OK, I'm watching this show on Discovery, where these scientists theorize that the Earth was completely encased in ice about 600 million years ago.
The first guy who thought this, and this was in the 40s, based it on the existance of dropstones (stones dropped by glaciers when they get all warm) in Namibia. During that time period, the theory of continental drift and tectonics were not accepted theories. So, they thought the continents had always been where they are now. In fact, part of Wegener's basis of continental drift was the apparent glaciation of Africa and South America. So, during the mapping of magnetic abnormalities (I believe this was in the 60s) they discovered that the continents are, in fact, 'drifting'. So now this became the argument against the snowball earth theory, and scientists continued to accept that the tropics could not have been glaciated.
So, this one guy from Cal Tech, he took a highly sensitive magnetometer and got the magnetic orientations of the dropstones in question during the time of their formation. His data indicated that these rocks were formed at the equator. And Shazam! Proof positive that there was glaciation at the equator! But wait... let's think about that. The only time in which a rock will acquire a magnetization is during crystallization (or diagenesis for secondary magnetizations). Once the rock has crystallized, the magnetizations are in place forever, or until the rock undergoes complete recrystallization. So, what he actually discovered is that those rocks were originally created at the equator. There's nothing in the magnetization data to indicate that the rocks were picked up and deposited by glaciers at the equator! They could have been created at the equator, then uplifted to glacier heights, and THEN transported and dropped by the glacier. Glaciers *do* form between 30 and 30, but only at really high altitudes (e.g., the Andes mountains in South America).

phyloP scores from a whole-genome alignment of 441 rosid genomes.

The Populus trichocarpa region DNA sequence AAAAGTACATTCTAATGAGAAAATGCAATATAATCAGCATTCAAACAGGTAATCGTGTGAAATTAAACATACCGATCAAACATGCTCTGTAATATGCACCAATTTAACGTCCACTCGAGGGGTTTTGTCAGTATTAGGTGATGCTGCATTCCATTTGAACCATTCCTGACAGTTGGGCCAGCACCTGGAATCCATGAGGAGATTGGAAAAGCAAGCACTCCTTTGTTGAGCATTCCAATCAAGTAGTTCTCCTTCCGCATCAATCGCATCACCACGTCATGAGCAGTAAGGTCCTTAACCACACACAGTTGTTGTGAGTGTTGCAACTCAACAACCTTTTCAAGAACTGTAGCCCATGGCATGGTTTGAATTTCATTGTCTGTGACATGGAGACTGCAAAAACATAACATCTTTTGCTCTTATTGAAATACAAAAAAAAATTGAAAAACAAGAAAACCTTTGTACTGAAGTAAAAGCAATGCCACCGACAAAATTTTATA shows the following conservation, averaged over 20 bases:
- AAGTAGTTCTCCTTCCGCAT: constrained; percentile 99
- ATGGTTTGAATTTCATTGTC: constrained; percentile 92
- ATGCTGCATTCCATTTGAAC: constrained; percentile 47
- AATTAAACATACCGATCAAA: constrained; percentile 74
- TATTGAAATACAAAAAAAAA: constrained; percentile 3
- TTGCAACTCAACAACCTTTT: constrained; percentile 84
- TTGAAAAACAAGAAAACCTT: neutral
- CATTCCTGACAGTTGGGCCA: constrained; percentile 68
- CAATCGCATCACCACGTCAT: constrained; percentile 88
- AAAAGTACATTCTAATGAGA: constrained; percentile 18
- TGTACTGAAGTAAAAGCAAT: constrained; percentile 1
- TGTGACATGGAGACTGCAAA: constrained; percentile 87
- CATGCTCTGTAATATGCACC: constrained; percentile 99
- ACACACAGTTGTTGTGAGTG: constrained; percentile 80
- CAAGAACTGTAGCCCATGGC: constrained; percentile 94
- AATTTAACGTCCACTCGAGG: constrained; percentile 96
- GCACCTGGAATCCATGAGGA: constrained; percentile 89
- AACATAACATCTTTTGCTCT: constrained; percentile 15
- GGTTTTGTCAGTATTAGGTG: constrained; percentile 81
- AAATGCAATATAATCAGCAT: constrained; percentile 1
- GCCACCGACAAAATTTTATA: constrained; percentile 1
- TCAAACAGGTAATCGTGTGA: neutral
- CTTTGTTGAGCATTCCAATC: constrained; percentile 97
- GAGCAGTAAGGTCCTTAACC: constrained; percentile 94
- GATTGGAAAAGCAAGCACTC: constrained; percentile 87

Now, granted, this was a tv show on Discovery, and not the actual papers involved, so some data which would be important to me as a scientist may have been omitted so as not to confuse the layman. I'm not saying that the Earth was *not* completely glaciated for a few million years, I'm just saying the evidence presented in the program is inconclusive.